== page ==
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Are you at risk of occupational disease?

The term occupational disease means something a little different to everyone. Could it be an illness that we suffer from for a month or two? Or should it be accompanied by irreversible consequences? And is it possible to understand as an occupational disease, for example, the back pain or headache that we always suffer from in the evening after work? We have looked at some of the uncertainties we encounter on the subject of occupational diseases.

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7 minutes of reading

Chapters of the article

What do we define as an occupational disease and what diseases are included here?

The definition states that it is a disease resulting from adverse effects of chemical, physical, biological or other harmful influences when arising under conditions listed in the list of occupational diseases. In doing so, it is a disease where the morbid changes in health resulting from it are directly related to the performance of the occupation. In other words, the performance of the occupation in question can be identified as the unequivocal cause of the disease.
The above-mentioned list, laid down by government regulation, therefore lists both the diseases recognised as occupational diseases and the characteristics of how the disease arises.

To illustrate, here is one of the dozens of items covered by the regulation: lung cancer from radioactive substances. The disease arises from work in which inhalation exposure to radioactive substances is demonstrated to be the cause of the disease according to current medical knowledge.

It is a common myth that to meet the definition it must be a chronic, lifelong illness, but an occupational disease can equally be temporary, with improvement occurring either by changing occupation or by choosing appropriate treatment. In either case, the sick employee should consider stopping the hazardous work that caused the illness.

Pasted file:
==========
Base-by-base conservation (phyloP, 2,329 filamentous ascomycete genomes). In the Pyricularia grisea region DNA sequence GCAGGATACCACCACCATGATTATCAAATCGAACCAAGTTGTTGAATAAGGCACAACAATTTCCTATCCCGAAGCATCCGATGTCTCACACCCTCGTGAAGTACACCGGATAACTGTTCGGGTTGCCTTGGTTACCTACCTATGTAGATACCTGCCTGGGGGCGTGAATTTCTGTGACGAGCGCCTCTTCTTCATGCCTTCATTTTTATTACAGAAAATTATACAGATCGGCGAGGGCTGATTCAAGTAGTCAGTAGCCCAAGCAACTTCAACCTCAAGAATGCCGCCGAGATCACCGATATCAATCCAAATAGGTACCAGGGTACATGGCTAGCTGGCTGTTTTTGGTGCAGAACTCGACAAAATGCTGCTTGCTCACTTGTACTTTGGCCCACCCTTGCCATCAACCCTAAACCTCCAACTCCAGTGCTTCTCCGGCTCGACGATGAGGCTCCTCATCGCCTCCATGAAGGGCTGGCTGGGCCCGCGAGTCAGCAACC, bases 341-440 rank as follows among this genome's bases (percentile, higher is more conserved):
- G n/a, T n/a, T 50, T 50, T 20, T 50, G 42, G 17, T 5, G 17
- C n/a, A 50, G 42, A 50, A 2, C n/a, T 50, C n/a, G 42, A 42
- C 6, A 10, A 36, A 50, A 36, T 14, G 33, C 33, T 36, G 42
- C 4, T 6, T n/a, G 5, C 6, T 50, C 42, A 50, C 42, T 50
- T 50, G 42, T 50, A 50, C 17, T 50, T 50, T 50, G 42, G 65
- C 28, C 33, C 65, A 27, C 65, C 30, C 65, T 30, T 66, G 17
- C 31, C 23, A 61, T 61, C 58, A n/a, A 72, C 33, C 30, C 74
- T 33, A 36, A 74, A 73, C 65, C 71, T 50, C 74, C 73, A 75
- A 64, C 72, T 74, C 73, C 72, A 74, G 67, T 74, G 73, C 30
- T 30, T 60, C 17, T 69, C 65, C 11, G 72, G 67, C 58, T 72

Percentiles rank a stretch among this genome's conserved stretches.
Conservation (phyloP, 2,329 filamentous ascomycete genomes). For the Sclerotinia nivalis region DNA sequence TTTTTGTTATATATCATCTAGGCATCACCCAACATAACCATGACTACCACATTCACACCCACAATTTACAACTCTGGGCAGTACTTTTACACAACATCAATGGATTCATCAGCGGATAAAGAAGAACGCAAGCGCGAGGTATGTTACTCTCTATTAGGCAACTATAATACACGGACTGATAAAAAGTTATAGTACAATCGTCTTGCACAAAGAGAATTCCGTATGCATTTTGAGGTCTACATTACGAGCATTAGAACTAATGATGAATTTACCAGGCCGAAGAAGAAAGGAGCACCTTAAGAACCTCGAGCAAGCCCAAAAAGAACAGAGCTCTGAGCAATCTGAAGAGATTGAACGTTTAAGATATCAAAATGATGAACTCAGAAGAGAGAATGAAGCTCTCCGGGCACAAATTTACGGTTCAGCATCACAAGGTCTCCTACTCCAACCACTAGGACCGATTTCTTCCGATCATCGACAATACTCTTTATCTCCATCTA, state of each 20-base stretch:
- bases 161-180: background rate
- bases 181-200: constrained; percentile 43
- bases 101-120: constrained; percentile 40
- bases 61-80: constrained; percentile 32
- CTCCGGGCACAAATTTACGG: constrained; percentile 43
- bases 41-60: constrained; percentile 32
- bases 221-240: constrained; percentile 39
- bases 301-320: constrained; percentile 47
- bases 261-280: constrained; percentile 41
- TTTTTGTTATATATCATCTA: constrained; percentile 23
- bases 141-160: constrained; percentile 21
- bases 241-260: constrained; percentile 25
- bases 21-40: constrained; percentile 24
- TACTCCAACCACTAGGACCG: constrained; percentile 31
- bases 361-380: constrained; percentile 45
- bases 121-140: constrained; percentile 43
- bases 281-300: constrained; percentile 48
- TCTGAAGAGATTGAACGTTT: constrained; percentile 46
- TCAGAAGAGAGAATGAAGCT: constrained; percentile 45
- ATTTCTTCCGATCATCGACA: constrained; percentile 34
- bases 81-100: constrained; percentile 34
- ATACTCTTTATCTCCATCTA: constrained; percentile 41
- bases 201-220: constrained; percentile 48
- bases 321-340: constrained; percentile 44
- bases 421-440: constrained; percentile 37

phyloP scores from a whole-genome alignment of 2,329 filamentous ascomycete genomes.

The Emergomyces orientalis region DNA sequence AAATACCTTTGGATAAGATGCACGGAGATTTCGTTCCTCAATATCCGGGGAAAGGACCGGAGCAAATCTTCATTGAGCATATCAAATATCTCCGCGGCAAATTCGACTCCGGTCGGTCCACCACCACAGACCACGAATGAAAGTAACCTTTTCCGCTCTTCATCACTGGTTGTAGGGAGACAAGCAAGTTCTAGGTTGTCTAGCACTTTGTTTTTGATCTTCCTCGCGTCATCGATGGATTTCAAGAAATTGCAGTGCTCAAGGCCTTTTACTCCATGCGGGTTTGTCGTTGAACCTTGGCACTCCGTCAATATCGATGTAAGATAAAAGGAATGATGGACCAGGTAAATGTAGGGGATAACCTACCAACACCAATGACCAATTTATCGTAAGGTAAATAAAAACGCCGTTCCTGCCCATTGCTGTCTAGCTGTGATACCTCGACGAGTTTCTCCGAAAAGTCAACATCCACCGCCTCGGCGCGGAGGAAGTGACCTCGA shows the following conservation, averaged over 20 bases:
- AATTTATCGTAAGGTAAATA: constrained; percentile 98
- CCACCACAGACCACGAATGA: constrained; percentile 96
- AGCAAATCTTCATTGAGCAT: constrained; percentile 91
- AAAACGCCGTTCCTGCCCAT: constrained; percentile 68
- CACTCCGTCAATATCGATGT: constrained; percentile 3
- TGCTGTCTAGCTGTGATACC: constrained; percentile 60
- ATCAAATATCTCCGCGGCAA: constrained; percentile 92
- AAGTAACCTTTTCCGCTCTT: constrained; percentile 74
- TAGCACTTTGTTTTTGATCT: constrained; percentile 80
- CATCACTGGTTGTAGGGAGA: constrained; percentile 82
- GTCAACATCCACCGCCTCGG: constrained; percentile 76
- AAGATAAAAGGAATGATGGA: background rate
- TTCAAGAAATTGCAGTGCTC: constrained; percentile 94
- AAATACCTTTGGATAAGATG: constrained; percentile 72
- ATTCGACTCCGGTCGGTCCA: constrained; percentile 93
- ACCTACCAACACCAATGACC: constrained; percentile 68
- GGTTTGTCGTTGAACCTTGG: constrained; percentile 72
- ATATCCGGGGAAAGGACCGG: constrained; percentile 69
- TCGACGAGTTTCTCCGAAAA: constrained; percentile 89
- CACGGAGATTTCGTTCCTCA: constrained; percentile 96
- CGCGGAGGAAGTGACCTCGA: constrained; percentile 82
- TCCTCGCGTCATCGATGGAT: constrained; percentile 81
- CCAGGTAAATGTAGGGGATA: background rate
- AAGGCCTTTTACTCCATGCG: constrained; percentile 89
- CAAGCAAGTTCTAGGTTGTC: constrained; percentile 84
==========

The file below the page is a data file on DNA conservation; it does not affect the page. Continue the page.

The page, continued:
Occupational diseases do not necessarily have to be of a nature that requires treatment at home and sick pay; there are also occupational diseases with which people continue to work.

The website www.bozp.cz has listed the following as the most common examples of occupational disease in the decade 2010-2020:

  • Carpal Tunnel Syndrome,
  • contact allergic eczema,
  • scabies (sarcoptosis),
  • bronchitis (Asthma bronchiale),
  • pneumoconiosis simplex.

Diagnoses of congestion of various parts of the body (e.g. joints of the hand), arthrosis, various skin and lung diseases follow.

Do you have doubts about whether your illness can be characterised as an occupational disease?

If you are unsure whether your illness meets the legal definition of an occupational disease, please contact us with your query. Our attorneys will prepare a written opinion on your inquiry within 48 hours.

In the last two years there has been a recurring question as to whether covid can be taken as an occupational disease. We are inclined to the view that, in certain circumstances and for a particular type of occupation, it could be so regarded if the illness was demonstrably diagnosed in the worker concerned and it was clear that there had been close contact within the workplace with another person who had also been diagnosed. However, this typically involved doctors, nurses or laboratory staff, not ordinary office workers.

From January next year, it will be possible to report as an occupational disease perhaps the most common problem of our time: back pain, or chronic lumbar spine pain. Such a diagnosis would typically be made for people in physically demanding jobs involving heavy lifting (nurses, warehouse workers), where the likelihood of such problems is reported to be 40-60% higher than in the general population. However, clerks who use a small laptop instead of a screen at eye level, resulting in hunching, should focus on workplace ergonomics rather than potential compensation.

I believe I have an occupational disease..

Presumption is not enough to make any claim. Only a doctor can declare the existence of an occupational disease, and even then only a specialist occupational health assessment centre. If the workplace confirms an occupational disease, you can turn to your employer.

If your health problem does not currently fall within the list of occupational diseases, but you are sure that it has occurred in this context, it is worth following the amendments to the relevant government regulation. A doctor may also recognise as an occupational disease an illness arising prior to its inclusion in the list of occupational diseases, from the time of its inclusion in the list and for a maximum of 3 years prior to its inclusion in the list.